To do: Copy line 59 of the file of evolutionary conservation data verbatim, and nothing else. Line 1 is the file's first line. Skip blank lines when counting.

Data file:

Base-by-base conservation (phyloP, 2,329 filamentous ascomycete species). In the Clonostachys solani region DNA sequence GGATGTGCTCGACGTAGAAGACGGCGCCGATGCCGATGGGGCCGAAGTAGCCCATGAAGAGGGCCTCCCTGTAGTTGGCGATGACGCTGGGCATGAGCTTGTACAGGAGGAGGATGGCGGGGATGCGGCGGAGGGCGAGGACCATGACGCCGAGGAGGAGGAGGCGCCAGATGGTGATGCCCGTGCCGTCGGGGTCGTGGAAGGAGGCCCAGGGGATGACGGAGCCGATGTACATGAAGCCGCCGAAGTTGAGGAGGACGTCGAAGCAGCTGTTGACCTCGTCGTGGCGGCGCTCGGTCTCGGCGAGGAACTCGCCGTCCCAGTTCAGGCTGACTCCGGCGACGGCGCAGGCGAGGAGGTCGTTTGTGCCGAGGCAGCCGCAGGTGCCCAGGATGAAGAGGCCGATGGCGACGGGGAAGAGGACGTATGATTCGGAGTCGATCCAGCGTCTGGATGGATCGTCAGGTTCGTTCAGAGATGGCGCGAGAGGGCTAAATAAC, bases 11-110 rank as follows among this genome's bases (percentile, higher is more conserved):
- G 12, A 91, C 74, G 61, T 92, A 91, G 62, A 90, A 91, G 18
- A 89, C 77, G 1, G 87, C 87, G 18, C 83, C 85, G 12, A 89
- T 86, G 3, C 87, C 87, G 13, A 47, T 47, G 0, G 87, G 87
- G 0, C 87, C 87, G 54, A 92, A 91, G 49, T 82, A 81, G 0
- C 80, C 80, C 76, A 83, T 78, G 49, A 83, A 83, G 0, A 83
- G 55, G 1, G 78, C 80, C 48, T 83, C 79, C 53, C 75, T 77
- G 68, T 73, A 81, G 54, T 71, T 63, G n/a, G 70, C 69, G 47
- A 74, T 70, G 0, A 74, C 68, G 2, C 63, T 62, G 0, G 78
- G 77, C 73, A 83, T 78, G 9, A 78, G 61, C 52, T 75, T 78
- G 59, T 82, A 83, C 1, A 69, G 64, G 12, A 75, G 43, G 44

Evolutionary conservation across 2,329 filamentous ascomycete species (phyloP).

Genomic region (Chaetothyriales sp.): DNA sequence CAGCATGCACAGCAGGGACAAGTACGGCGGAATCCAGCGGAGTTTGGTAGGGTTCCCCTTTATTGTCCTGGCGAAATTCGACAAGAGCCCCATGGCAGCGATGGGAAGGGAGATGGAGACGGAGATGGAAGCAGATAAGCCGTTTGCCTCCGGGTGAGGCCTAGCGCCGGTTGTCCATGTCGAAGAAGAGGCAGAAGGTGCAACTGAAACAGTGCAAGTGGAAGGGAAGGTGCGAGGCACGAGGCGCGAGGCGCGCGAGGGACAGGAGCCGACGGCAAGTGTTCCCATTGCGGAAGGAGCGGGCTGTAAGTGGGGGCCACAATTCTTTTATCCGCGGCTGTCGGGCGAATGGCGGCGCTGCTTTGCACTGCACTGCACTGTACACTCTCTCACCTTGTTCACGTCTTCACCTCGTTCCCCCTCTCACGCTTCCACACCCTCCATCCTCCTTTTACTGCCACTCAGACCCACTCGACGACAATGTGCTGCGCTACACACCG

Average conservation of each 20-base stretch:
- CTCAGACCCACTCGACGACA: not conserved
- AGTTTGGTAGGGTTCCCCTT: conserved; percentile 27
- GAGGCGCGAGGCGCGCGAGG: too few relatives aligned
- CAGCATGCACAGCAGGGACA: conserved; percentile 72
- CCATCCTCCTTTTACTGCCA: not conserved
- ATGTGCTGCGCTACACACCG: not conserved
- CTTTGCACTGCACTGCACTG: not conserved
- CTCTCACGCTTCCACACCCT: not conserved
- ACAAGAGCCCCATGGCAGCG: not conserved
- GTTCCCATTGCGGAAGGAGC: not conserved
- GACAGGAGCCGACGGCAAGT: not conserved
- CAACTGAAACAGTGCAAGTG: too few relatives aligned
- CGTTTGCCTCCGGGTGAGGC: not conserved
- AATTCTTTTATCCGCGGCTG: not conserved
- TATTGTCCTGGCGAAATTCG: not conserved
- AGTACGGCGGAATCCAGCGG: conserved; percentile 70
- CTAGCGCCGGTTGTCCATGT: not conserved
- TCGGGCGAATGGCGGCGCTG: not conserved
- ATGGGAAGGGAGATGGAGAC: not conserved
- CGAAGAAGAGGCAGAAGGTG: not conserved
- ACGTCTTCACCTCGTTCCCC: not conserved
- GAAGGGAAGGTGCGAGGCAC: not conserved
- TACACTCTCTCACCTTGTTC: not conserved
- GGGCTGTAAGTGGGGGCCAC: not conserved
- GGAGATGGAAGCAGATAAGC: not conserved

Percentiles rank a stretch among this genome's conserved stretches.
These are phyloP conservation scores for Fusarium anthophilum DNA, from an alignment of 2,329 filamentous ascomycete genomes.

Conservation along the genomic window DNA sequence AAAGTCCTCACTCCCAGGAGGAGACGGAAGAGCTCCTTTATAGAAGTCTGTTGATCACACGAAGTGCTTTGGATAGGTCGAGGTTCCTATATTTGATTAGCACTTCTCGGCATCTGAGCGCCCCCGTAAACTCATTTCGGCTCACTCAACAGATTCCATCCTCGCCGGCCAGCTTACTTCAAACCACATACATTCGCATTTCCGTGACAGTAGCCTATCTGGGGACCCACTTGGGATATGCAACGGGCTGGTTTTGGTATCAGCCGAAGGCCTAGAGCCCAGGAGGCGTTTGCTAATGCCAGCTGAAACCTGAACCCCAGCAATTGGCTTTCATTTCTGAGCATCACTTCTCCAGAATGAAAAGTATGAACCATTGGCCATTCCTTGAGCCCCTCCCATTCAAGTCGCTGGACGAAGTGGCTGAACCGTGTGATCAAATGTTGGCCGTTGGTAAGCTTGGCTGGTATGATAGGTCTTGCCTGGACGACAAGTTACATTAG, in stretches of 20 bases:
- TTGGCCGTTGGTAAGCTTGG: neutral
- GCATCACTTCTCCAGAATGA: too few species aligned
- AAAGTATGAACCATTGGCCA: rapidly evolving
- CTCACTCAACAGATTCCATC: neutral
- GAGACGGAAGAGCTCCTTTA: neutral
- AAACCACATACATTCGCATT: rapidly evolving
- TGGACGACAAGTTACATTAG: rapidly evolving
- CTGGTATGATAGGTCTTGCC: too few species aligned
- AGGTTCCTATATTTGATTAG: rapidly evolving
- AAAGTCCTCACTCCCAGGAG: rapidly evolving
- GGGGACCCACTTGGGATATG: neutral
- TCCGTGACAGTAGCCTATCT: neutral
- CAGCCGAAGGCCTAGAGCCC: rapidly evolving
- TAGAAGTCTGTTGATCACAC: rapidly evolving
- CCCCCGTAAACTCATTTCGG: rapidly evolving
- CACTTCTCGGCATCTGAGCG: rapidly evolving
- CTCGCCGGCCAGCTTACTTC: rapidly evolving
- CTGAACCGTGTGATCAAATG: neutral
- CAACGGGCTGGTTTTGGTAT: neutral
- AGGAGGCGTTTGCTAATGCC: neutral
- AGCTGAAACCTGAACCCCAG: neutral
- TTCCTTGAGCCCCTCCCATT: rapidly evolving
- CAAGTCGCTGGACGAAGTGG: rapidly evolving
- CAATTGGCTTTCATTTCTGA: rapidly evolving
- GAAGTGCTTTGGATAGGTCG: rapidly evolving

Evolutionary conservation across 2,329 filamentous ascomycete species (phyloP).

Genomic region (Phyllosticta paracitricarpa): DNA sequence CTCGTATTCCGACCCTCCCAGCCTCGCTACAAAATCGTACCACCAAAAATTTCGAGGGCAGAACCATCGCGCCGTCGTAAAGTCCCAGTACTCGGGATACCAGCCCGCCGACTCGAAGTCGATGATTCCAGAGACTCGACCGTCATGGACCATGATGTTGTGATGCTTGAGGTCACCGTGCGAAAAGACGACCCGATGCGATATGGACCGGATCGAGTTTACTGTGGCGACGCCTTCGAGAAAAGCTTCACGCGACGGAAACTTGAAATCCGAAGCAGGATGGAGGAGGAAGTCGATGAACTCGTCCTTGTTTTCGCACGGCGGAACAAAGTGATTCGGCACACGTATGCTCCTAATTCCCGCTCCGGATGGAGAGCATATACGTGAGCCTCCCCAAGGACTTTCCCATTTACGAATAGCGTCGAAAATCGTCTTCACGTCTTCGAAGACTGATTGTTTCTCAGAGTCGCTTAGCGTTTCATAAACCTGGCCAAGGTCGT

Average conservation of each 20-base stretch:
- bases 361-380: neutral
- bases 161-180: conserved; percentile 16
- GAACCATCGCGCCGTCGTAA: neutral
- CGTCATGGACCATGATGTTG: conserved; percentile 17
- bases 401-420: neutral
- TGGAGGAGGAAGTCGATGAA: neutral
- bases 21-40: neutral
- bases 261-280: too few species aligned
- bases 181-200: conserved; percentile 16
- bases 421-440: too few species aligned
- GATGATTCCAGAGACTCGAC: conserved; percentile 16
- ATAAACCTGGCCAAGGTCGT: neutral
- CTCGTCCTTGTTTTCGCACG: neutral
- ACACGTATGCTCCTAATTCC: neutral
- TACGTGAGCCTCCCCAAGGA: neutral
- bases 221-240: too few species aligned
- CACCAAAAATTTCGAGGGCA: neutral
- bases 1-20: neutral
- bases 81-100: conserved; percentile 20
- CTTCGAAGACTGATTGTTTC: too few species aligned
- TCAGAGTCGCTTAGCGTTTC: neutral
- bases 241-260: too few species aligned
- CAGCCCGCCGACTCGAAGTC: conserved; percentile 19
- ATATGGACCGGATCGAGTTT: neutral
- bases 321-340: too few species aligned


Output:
- CTCGCCGGCCAGCTTACTTC: rapidly evolving